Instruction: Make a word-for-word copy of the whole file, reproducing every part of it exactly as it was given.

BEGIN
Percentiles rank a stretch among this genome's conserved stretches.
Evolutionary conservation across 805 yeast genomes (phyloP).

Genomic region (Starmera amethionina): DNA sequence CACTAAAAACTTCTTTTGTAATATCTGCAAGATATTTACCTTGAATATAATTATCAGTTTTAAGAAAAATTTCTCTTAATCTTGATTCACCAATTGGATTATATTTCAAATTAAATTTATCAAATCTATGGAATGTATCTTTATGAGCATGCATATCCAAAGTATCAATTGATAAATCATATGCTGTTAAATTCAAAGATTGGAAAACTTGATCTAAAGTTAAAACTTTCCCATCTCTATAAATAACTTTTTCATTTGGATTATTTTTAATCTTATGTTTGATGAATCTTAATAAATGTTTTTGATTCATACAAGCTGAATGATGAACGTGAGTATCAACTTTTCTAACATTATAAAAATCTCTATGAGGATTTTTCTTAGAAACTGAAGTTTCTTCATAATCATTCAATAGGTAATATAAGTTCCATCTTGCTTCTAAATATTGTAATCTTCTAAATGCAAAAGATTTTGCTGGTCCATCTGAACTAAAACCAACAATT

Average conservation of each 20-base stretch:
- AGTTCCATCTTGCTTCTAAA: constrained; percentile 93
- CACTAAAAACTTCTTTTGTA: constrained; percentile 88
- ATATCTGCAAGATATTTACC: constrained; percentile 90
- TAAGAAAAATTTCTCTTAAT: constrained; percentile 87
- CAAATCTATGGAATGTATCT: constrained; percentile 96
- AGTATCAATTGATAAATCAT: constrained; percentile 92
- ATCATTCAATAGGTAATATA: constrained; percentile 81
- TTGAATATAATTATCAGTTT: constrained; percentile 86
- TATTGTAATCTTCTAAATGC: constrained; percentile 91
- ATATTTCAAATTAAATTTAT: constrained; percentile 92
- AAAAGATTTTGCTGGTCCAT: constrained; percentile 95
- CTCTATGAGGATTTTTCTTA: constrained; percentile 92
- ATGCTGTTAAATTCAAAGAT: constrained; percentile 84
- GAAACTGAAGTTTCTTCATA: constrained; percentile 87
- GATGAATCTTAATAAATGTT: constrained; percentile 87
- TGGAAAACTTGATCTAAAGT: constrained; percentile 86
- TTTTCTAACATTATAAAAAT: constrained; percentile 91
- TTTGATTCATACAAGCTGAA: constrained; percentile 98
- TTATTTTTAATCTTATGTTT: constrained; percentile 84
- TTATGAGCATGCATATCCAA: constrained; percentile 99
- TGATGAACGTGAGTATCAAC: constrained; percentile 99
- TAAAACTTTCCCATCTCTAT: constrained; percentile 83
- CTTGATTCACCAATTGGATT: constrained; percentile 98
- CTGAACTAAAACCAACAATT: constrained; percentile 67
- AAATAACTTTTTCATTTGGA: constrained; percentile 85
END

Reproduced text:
Percentiles rank a stretch among this genome's conserved stretches.
Evolutionary conservation across 805 yeast genomes (phyloP).

Genomic region (Starmera amethionina): DNA sequence CACTAAAAACTTCTTTTGTAATATCTGCAAGATATTTACCTTGAATATAATTATCAGTTTTAAGAAAAATTTCTCTTAATCTTGATTCACCAATTGGATTATATTTCAAATTAAATTTATCAAATCTATGGAATGTATCTTTATGAGCATGCATATCCAAAGTATCAATTGATAAATCATATGCTGTTAAATTCAAAGATTGGAAAACTTGATCTAAAGTTAAAACTTTCCCATCTCTATAAATAACTTTTTCATTTGGATTATTTTTAATCTTATGTTTGATGAATCTTAATAAATGTTTTTGATTCATACAAGCTGAATGATGAACGTGAGTATCAACTTTTCTAACATTATAAAAATCTCTATGAGGATTTTTCTTAGAAACTGAAGTTTCTTCATAATCATTCAATAGGTAATATAAGTTCCATCTTGCTTCTAAATATTGTAATCTTCTAAATGCAAAAGATTTTGCTGGTCCATCTGAACTAAAACCAACAATT

Average conservation of each 20-base stretch:
- AGTTCCATCTTGCTTCTAAA: constrained; percentile 93
- CACTAAAAACTTCTTTTGTA: constrained; percentile 88
- ATATCTGCAAGATATTTACC: constrained; percentile 90
- TAAGAAAAATTTCTCTTAAT: constrained; percentile 87
- CAAATCTATGGAATGTATCT: constrained; percentile 96
- AGTATCAATTGATAAATCAT: constrained; percentile 92
- ATCATTCAATAGGTAATATA: constrained; percentile 81
- TTGAATATAATTATCAGTTT: constrained; percentile 86
- TATTGTAATCTTCTAAATGC: constrained; percentile 91
- ATATTTCAAATTAAATTTAT: constrained; percentile 92
- AAAAGATTTTGCTGGTCCAT: constrained; percentile 95
- CTCTATGAGGATTTTTCTTA: constrained; percentile 92
- ATGCTGTTAAATTCAAAGAT: constrained; percentile 84
- GAAACTGAAGTTTCTTCATA: constrained; percentile 87
- GATGAATCTTAATAAATGTT: constrained; percentile 87
- TGGAAAACTTGATCTAAAGT: constrained; percentile 86
- TTTTCTAACATTATAAAAAT: constrained; percentile 91
- TTTGATTCATACAAGCTGAA: constrained; percentile 98
- TTATTTTTAATCTTATGTTT: constrained; percentile 84
- TTATGAGCATGCATATCCAA: constrained; percentile 99
- TGATGAACGTGAGTATCAAC: constrained; percentile 99
- TAAAACTTTCCCATCTCTAT: constrained; percentile 83
- CTTGATTCACCAATTGGATT: constrained; percentile 98
- CTGAACTAAAACCAACAATT: constrained; percentile 67
- AAATAACTTTTTCATTTGGA: constrained; percentile 85